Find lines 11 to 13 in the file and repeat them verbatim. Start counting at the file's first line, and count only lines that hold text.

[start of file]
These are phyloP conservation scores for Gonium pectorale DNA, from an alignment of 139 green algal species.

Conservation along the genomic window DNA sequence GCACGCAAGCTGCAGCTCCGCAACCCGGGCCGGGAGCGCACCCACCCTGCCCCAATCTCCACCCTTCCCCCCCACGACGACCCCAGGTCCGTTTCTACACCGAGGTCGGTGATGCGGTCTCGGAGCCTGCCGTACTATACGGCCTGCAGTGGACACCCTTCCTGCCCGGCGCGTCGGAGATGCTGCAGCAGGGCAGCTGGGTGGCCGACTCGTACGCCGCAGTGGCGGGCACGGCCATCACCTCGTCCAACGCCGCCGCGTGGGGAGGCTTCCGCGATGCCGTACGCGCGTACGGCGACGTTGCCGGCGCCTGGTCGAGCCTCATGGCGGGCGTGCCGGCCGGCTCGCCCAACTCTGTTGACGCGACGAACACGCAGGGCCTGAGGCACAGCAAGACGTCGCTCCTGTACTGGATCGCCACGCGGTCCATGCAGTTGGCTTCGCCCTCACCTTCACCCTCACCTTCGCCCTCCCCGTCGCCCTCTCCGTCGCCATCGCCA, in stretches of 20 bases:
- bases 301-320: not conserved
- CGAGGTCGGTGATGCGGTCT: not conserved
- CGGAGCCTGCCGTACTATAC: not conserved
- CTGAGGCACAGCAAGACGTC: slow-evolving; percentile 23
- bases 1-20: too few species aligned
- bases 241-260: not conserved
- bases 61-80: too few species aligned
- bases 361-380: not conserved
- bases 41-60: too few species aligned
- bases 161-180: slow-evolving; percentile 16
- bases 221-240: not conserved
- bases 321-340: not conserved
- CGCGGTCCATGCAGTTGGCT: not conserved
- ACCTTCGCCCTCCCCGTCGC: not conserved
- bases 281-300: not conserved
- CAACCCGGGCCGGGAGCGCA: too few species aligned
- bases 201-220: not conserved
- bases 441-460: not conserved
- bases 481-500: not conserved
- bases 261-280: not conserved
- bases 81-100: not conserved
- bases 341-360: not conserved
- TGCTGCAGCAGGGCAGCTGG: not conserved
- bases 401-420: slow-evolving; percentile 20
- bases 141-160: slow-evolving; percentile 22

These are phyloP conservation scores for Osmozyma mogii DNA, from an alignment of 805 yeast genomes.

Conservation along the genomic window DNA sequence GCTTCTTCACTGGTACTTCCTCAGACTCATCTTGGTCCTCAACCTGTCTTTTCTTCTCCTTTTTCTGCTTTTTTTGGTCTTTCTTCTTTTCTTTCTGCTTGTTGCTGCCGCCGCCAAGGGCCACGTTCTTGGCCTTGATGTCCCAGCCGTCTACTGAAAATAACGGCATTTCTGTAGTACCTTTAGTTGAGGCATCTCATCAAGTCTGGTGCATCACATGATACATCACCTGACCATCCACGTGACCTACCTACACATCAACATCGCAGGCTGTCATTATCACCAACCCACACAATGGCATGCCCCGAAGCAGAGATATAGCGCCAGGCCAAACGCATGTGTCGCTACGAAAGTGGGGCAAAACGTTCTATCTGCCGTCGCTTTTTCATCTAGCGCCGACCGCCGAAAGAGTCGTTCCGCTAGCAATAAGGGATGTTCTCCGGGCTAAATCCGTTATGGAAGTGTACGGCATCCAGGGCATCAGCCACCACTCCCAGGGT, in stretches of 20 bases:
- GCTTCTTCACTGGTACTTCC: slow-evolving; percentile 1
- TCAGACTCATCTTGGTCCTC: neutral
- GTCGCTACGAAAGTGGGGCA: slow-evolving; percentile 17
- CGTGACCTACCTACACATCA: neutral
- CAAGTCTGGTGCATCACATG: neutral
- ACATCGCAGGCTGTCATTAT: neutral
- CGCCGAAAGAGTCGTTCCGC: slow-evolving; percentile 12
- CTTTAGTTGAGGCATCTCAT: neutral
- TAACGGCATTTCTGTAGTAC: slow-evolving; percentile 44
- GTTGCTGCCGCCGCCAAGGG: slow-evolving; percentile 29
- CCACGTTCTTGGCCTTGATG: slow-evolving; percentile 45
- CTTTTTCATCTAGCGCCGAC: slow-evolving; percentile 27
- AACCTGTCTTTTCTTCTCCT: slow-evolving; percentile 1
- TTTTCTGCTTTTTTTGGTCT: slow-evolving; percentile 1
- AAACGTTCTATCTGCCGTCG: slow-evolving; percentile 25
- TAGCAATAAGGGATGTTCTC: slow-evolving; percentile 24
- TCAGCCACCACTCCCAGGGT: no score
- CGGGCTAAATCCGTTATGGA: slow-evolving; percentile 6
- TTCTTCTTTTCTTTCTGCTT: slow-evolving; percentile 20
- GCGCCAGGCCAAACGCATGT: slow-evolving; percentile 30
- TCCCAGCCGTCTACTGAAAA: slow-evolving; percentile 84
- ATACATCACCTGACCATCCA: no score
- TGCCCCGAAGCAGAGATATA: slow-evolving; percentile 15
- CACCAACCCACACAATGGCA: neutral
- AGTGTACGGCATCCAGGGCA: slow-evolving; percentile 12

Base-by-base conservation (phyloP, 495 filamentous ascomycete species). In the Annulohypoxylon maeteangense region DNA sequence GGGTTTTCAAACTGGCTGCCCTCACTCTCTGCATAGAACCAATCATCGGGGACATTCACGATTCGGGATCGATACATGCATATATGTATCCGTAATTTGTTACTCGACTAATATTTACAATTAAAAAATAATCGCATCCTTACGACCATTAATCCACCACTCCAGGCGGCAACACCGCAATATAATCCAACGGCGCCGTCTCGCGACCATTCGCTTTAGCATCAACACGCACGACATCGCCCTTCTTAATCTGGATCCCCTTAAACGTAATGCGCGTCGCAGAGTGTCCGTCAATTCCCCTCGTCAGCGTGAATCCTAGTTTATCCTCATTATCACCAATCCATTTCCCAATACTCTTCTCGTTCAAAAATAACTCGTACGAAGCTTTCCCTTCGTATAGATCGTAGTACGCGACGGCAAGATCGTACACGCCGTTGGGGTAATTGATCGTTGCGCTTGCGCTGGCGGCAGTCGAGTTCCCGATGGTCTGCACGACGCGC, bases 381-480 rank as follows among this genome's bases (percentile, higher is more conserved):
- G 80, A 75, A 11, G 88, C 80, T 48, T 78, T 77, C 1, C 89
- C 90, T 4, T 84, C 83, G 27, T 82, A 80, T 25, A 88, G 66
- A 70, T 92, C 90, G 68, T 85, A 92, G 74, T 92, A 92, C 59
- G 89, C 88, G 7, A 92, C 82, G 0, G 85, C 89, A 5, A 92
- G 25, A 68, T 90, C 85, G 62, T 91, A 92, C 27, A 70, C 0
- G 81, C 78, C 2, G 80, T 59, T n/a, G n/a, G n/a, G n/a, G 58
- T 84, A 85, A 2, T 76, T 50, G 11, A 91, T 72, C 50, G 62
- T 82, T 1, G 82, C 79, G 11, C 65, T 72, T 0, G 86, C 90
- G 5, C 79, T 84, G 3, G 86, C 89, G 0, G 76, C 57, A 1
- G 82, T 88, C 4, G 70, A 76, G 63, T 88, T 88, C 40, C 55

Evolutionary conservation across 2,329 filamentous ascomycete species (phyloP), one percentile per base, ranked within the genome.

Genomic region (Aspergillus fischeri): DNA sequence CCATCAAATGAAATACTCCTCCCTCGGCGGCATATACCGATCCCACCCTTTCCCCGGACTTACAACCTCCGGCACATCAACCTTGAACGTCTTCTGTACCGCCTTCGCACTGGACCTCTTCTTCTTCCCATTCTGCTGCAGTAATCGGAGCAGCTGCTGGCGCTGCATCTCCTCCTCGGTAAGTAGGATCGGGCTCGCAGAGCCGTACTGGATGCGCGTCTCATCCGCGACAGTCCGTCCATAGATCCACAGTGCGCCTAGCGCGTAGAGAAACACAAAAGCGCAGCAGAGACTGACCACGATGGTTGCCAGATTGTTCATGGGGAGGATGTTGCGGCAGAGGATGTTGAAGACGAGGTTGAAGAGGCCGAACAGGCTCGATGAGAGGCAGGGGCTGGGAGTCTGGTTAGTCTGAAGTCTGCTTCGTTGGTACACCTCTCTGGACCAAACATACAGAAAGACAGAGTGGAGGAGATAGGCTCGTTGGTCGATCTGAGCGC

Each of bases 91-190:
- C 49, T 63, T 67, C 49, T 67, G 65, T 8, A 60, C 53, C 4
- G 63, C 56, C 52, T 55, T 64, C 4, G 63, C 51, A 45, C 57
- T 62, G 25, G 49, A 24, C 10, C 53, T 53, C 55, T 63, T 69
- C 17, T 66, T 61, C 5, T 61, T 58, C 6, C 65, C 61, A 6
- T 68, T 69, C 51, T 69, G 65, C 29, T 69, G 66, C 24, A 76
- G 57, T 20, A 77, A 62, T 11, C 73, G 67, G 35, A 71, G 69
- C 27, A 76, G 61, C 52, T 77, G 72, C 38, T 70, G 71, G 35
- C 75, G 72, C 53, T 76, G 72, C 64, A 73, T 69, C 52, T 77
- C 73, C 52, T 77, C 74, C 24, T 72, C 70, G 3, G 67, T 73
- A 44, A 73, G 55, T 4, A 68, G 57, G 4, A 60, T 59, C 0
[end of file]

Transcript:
- bases 41-60: too few species aligned
- bases 161-180: slow-evolving; percentile 16
- bases 221-240: not conserved